Tuesday, February 28, 2012

The Walrus and The Carpenter by Lewis Carroll

The sun was shining on the sea,
Shining with all his might:
He did his very best to make
The billows smooth and bright--
And this was odd, because it was
The middle of the night.

The moon was shining sulkily,
Because she thought the sun
Had got no business to be there
After the day was done--
"It's very rude of him," she said,
"To come and spoil the fun!"

The sea was wet as wet could be,
The sands were dry as dry.
You could not see a cloud, because
No cloud was in the sky:
No birds were flying overhead--
There were no birds to fly.

The Walrus and the Carpenter
Were walking close at hand;
They wept like anything to see
Such quantities of sand:
"If this were only cleared away,"
They said, "it would be grand!"

"If seven maids with seven mops
Swept it for half a year.
Do you suppose," the Walrus said,
"That they could get it clear?"
"I doubt it," said the Carpenter,
And shed a bitter tear.

"O Oysters, come and walk with us!"
The Walrus did beseech.
"A pleasant walk, a pleasant talk,
Along the briny beach:
We cannot do with more than four,
To give a hand to each."

The eldest Oyster looked at him,
But never a word he said:
The eldest Oyster winked his eye,
And shook his heavy head--
Meaning to say he did not choose
To leave the oyster-bed.

But four young Oysters hurried up,
All eager for the treat:
Their coats were brushed, their faces washed,
Their shoes were clean and neat--
And this was odd, because, you know,
They hadn't any feet.

Four other Oysters followed them,
And yet another four;
And thick and fast they came at last,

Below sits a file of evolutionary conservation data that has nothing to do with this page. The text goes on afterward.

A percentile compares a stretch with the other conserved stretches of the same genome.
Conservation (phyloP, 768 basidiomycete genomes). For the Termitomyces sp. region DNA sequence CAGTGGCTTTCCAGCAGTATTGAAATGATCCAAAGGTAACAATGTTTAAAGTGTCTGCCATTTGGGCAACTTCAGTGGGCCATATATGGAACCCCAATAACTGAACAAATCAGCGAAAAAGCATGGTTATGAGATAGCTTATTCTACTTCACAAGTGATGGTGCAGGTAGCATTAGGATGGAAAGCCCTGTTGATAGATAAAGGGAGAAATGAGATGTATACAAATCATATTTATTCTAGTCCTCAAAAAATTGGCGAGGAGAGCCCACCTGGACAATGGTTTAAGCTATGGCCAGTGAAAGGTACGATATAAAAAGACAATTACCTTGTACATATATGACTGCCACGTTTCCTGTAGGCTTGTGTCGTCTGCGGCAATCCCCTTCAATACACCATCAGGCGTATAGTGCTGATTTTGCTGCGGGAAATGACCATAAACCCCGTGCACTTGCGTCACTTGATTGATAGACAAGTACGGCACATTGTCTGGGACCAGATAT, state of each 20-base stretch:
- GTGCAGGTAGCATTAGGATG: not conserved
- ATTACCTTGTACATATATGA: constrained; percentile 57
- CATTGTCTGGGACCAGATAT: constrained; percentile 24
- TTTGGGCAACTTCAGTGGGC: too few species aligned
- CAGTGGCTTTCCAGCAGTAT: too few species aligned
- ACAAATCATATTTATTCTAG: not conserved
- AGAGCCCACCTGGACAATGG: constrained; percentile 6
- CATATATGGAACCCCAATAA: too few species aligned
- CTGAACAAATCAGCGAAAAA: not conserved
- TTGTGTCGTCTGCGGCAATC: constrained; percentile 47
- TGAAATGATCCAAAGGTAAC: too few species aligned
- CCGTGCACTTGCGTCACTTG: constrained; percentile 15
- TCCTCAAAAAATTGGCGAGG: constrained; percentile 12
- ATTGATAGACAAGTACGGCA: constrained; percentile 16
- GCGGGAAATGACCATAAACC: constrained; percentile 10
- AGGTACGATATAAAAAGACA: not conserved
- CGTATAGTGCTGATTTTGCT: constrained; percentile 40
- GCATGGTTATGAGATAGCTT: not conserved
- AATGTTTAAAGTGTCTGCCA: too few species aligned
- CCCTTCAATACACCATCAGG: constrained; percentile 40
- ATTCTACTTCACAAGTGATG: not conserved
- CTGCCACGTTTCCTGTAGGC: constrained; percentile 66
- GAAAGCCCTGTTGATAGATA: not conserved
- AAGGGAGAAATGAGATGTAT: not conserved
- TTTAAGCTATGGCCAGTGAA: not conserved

And more, and more, and more--
All hopping through the frothy waves,
And scrambling to the shore.

The Walrus and the Carpenter
Walked on a mile or so,
And then they rested on a rock
Conveniently low:
And all the little Oysters stood
And waited in a row.

"The time has come," the Walrus said,
"To talk of many things:
Of shoes--and ships--and sealing-wax--
Of cabbages--and kings--
And why the sea is boiling hot--
And whether pigs have wings."

"But wait a bit," the Oysters cried,
"Before we have our chat;
For some of us are out of breath,
And all of us are fat!"
"No hurry!" said the Carpenter.
They thanked him much for that.

"A loaf of bread," the Walrus said,
"Is what we chiefly need:
Pepper and vinegar besides
Are very good indeed--
Now if you're ready, Oysters dear,
We can begin to feed."

"But not on us!" the Oysters cried,
Turning a little blue.
"After such kindness, that would be
A dismal thing to do!"
"The night is fine," the Walrus said.
"Do you admire the view?

"It was so kind of you to come!
And you are very nice!"
The Carpenter said nothing but
"Cut us another slice:
I wish you were not quite so deaf--
I've had to ask you twice!"

"It seems a shame," the Walrus said,
"To play them such a trick,
After we've brought them out so far,
And made them trot so quick!"
The Carpenter said nothing but
"The butter's spread too thick!"

"I weep for you," the Walrus said:
"I deeply sympathize."
With sobs and tears he sorted out
Those of the largest size,
Holding his pocket-handkerchief
Before his streaming eyes.

"O Oysters," said the Carpenter,
"You've had a pleasant run!
Shall we be trotting home again?'
But answer came there none--
And this was scarcely odd, because
They'd eaten every one.

Lewis Carroll

I love narrative poetry such as this - and yet although this is thought to be for children and perhaps simplistic, or not as sophisticated as more literary works and yet it manages to hold a number of truths that are just as relevant today as back then - and yet still hold warmth, humour, meter and rhyme.  A lovely piece of fun with a dark side -- so very Lewis Carroll :)